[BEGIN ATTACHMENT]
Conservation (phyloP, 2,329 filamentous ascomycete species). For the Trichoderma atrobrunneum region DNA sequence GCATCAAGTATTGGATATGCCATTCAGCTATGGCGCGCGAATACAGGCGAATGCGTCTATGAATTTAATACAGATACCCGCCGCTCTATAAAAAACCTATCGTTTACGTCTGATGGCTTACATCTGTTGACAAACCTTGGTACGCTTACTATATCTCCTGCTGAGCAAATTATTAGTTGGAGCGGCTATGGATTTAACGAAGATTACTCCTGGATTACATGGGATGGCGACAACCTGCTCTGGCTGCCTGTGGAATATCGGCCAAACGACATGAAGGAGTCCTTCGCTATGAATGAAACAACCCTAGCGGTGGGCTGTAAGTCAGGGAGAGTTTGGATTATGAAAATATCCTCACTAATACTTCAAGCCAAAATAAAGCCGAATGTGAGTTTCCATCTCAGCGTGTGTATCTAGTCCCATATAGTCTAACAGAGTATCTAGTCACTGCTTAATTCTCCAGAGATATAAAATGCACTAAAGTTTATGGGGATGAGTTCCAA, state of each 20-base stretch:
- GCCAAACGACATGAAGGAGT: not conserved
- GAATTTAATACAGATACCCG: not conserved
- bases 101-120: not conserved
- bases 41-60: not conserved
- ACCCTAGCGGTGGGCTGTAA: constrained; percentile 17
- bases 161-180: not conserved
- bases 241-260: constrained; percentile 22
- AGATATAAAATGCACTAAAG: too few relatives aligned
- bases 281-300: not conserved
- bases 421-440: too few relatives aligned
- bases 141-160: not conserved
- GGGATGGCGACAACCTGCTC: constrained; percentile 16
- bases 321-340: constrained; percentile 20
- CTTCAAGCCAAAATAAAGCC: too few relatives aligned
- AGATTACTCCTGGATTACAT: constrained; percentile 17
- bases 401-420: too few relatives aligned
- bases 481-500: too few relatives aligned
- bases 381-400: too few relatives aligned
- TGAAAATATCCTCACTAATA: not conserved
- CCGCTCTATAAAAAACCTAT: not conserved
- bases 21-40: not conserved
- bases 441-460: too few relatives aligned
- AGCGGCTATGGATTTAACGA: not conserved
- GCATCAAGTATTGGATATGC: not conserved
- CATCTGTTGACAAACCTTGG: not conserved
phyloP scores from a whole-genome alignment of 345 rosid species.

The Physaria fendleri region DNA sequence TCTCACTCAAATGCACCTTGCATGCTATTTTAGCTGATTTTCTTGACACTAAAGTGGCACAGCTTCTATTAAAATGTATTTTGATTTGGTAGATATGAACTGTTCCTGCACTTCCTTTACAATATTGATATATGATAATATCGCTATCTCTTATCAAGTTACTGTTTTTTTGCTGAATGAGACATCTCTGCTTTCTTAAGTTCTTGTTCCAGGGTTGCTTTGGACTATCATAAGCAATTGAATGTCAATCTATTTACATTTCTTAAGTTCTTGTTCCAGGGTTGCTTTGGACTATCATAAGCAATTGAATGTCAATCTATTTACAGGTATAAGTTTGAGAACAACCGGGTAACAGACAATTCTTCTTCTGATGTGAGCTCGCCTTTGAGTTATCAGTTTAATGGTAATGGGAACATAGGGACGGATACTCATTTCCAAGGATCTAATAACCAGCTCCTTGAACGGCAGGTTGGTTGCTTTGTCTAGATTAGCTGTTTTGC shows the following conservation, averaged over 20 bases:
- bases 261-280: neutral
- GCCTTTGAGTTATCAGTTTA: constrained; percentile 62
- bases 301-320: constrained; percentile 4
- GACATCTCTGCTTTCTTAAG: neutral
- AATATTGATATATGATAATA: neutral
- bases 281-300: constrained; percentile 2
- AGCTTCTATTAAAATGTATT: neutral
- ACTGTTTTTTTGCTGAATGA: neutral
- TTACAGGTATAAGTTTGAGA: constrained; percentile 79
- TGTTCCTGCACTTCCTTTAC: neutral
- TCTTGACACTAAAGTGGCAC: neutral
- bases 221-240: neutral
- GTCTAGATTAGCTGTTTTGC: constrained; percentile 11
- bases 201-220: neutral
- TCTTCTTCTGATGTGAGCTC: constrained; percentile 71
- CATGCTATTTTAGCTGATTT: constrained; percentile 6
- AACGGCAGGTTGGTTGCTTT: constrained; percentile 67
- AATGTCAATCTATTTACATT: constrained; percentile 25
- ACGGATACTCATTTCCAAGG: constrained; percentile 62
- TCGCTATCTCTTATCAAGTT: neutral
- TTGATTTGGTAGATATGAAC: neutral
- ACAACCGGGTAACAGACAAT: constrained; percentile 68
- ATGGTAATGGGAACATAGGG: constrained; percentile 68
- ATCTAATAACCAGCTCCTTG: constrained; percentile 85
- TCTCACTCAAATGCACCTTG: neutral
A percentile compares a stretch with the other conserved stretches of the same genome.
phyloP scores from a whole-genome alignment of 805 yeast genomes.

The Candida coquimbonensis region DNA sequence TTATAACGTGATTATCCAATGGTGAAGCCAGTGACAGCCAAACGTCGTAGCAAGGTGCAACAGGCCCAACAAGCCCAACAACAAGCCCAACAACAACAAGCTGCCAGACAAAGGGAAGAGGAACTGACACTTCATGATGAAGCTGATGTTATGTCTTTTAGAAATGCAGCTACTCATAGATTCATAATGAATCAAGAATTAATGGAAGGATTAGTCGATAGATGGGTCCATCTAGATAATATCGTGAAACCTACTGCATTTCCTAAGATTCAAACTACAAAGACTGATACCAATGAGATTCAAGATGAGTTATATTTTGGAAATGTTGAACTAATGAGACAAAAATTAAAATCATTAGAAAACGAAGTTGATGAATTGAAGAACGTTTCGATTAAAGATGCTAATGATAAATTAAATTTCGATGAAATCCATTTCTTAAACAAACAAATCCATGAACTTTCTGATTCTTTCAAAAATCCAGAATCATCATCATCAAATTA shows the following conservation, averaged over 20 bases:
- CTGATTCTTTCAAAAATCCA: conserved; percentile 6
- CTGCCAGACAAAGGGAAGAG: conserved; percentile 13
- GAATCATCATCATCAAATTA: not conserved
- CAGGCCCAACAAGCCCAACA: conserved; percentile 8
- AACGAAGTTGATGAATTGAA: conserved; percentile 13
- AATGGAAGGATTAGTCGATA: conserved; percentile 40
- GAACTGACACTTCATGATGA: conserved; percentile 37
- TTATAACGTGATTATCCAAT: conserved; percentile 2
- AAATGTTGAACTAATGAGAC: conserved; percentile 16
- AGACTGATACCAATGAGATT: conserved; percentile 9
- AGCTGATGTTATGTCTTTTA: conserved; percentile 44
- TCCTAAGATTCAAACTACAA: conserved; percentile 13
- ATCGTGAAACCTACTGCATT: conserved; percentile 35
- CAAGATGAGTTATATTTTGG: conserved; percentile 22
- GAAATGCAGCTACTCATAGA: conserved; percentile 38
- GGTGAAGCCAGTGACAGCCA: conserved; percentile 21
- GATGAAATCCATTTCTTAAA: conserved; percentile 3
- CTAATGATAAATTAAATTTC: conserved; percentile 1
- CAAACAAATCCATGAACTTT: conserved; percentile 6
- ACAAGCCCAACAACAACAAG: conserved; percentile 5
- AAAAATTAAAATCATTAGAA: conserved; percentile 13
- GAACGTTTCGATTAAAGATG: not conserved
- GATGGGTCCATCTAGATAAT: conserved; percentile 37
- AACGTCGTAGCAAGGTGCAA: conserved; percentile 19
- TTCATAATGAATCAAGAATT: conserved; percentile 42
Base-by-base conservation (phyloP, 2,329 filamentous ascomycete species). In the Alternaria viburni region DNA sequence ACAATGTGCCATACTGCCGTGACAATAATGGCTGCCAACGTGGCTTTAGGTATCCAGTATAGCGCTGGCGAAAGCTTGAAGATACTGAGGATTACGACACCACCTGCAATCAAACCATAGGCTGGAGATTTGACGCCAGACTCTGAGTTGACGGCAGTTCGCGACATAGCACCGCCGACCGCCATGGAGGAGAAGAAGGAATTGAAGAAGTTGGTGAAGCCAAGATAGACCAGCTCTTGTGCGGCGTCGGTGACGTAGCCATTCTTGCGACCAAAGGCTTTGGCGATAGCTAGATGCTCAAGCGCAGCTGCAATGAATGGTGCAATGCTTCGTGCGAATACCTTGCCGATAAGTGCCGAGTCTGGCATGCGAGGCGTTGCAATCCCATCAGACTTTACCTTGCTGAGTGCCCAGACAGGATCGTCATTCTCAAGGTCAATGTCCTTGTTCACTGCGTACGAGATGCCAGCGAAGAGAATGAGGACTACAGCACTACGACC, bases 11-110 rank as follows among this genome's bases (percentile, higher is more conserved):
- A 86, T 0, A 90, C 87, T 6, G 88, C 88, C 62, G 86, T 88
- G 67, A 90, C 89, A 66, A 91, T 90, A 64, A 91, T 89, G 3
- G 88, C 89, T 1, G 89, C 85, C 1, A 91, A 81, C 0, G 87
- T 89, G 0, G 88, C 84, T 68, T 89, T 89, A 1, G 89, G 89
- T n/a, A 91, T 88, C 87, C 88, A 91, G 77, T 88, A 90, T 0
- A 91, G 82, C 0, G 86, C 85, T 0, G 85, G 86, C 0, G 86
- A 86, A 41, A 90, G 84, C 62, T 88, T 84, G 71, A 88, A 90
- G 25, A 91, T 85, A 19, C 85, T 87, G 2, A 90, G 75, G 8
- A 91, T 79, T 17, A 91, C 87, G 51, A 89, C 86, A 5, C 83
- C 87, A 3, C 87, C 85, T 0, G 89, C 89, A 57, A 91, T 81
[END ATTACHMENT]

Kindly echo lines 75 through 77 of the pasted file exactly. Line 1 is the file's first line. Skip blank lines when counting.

- CAAACAAATCCATGAACTTT: conserved; percentile 6
- ACAAGCCCAACAACAACAAG: conserved; percentile 5
- AAAAATTAAAATCATTAGAA: conserved; percentile 13